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| A Trio of Personal Holidays

The Snowball Effect

When Everybody's Favorite Dish Is On the Christmas Menu

November 11, 2001|MARTIN BOOE

Frances E. Harris starts cooking three days before Christmas. With a few variations from year to year, Harris' annual Christmas Day open house menu runs something like this: roast turkey with corn bread dressing, ham, pork roast, oyster dressing, collard greens, candied apples, fried yams, macaroni and cheese, carrot-raisin salad, ambrosia, deviled eggs, cranberry sauce, sauteed shrimp, carrot cake, peach cobbler, pound cake, chocolate chip cookies and "no less than eight sweet potato pies." And tamales. Oh, and last year the lineup expanded to include smoked turkey.

Harris, whose family has lived in the Pasadena-Altadena area for four generations, is continuing a tradition begun by her grandmother, Frances Johnson, more than 50 years ago. "It was larger than life, and when I was a little girl, I was totally in awe of it," says Harris, who took over the open house 25 years ago after her mother, Sarah I. Bereal, passed away. "It's more food than anybody can eat, but the tradition is that everybody gets to put in a request for their favorite thing."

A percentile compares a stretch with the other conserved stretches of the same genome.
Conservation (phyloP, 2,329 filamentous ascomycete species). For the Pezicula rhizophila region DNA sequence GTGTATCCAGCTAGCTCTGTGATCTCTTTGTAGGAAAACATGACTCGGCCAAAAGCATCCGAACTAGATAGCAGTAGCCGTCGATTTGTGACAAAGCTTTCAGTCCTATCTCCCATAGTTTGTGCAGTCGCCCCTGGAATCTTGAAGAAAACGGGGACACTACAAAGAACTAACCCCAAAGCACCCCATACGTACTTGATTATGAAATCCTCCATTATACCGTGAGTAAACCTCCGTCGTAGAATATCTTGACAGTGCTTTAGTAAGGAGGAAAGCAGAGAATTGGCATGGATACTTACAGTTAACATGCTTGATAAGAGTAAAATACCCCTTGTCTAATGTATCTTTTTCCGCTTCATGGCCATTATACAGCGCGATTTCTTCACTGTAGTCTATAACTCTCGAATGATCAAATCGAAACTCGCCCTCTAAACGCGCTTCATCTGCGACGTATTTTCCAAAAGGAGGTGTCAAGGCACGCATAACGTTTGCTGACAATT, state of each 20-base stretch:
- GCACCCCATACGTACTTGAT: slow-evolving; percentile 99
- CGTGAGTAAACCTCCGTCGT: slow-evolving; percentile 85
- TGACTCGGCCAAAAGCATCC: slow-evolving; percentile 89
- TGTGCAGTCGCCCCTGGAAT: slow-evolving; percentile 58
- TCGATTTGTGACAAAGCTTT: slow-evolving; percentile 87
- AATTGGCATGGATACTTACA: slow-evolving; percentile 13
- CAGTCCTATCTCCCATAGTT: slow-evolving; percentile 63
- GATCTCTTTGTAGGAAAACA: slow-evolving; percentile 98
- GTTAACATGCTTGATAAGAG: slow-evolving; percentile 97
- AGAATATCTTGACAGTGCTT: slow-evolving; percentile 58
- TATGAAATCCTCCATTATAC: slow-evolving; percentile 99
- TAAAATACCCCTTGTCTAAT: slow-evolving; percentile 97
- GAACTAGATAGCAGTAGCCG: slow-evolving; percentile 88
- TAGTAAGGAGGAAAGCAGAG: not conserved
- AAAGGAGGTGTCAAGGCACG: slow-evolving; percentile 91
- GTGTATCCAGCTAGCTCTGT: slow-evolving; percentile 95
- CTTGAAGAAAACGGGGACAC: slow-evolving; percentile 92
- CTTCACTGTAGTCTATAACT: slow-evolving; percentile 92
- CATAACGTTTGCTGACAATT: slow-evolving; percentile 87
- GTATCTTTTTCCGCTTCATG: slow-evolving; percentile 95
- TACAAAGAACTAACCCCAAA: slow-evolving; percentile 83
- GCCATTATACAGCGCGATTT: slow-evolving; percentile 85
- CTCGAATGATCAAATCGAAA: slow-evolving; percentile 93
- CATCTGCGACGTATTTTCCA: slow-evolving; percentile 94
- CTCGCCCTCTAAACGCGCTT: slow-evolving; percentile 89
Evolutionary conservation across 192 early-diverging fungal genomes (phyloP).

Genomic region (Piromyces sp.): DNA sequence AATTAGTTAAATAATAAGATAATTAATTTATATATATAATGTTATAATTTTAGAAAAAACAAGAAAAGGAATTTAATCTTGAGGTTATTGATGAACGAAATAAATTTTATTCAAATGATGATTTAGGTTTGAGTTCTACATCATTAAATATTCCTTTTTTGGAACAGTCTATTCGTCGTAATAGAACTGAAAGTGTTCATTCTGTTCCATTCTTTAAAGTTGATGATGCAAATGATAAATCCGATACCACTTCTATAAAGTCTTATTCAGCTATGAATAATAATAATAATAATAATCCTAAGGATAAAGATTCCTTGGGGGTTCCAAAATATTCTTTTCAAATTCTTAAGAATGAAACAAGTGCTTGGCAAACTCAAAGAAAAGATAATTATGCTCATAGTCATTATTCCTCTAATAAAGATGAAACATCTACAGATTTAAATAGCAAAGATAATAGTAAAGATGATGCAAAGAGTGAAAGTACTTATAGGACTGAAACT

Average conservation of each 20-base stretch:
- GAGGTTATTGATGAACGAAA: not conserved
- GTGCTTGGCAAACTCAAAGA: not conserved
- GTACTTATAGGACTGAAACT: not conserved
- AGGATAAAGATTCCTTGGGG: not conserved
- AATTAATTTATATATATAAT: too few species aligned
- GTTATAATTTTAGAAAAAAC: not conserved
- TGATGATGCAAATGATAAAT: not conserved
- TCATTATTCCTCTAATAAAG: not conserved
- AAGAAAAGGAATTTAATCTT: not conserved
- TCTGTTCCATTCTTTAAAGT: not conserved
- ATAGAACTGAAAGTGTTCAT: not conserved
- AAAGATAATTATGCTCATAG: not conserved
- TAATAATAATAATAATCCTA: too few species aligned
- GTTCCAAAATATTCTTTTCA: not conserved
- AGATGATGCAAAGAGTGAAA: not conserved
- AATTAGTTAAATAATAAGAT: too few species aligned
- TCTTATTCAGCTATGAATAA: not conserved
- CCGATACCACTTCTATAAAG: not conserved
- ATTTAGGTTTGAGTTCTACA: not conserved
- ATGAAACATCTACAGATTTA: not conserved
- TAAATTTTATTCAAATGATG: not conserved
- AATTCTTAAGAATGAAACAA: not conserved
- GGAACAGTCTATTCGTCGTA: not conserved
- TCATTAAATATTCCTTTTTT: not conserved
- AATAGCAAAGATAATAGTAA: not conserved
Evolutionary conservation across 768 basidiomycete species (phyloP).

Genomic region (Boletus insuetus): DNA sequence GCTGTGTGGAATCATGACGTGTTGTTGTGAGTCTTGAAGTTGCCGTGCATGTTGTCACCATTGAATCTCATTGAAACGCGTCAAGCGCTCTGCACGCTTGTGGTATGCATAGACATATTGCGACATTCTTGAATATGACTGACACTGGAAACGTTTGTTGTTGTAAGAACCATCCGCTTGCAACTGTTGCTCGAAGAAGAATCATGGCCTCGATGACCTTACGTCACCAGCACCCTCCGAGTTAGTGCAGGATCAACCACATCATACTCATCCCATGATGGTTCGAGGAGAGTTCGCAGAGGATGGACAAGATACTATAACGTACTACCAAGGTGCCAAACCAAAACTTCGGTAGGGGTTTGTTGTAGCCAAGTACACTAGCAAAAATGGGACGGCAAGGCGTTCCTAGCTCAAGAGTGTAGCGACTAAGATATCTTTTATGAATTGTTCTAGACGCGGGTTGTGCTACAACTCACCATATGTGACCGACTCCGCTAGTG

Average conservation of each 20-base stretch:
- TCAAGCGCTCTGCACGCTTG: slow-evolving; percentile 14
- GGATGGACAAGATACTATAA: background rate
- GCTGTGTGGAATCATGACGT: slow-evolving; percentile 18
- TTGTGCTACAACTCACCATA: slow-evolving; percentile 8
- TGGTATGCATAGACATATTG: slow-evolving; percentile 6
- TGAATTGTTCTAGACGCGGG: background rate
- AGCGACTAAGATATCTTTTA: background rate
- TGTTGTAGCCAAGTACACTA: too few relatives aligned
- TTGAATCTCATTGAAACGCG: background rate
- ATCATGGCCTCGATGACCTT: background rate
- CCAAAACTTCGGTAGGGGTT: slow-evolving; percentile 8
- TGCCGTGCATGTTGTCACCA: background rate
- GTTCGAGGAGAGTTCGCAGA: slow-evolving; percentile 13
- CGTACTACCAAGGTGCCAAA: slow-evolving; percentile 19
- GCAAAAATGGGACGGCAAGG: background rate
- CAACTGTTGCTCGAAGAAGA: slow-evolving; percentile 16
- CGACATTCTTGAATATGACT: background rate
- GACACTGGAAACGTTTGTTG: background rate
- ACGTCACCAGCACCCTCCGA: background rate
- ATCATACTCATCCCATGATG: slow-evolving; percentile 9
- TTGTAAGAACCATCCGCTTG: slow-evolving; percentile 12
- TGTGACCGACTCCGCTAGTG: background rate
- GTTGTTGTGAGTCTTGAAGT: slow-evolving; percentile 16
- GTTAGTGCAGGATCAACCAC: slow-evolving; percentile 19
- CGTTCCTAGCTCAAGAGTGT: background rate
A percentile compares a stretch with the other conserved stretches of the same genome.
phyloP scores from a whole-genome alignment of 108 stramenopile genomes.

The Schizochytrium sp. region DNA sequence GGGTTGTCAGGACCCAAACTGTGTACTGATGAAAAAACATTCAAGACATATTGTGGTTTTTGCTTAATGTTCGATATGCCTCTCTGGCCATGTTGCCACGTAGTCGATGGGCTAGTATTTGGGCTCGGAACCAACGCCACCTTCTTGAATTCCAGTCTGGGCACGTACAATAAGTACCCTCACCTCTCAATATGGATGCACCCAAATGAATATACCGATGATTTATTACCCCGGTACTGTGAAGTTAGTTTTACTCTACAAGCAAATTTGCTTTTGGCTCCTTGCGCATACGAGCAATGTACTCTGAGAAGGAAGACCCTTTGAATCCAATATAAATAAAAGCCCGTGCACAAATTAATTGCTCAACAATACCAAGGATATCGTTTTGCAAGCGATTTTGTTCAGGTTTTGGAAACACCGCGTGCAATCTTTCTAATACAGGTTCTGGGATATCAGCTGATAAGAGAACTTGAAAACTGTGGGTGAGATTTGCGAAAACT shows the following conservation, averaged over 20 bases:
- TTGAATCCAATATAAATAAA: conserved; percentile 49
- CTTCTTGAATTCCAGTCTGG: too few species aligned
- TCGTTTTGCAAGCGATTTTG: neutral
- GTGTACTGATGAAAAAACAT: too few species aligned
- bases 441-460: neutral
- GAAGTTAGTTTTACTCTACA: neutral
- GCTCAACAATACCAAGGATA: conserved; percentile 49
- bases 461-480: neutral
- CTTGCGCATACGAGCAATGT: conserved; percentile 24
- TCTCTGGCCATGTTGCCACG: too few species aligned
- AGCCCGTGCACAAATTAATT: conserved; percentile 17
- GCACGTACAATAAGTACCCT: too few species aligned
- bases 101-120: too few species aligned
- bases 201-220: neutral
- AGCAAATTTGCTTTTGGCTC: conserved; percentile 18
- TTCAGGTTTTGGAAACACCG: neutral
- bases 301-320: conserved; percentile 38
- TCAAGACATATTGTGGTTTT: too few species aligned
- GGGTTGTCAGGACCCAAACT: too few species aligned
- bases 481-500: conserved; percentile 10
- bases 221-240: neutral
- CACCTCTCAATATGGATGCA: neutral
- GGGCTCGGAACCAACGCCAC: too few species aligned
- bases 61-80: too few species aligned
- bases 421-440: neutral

Of course, the festivities aren't limited to Christmas Day. A week or so earlier, up goes a tree no less than 10 feet high, which is ceremoniously festooned by family members with ornaments dating back to Johnson's time. The Altadena house is lavishly decorated, including the bedrooms. On Christmas Eve, the family attends church services, then returns to the house for hot chocolate, cinnamon cider and coffee. Husband Jerry lights a fire and gifts are exchanged. Then there's singing around the piano, and a team effort begins on a 1,000-piece jigsaw puzzle (the goal being to finish the puzzle by the end of Christmas Day).

Between family and friends, about 50 visitors stop by during the open house (the holiday table is spread from 1 to about 6 p.m., with guests often staying late into the evening). "Everybody knows the door is open," says Harris. Among the guests are most of Harris' nine brothers and sisters with their children and grandchildren, who start arriving around noon. She puts final touches on the meal, which means making the cobbler. Here she has help: Each year, some of the girls in attendance join the grown-ups in the kitchen to learn the art of cookery, so that they will be able to carry on the tradition.

It's a strictly observed rule that all labor cease at 1 p.m., when the eating begins. "The patriarch of the family, my 86-year-old father, gives the blessing," says Harris. "I have one large dining room table, and the older ones sit there, and then it spills into the kitchen and then into the den. Everybody doesn't show up at the same time, so that makes it good. After dinner, everybody's reminiscing and talking and saying what they received. It's just good family fun."

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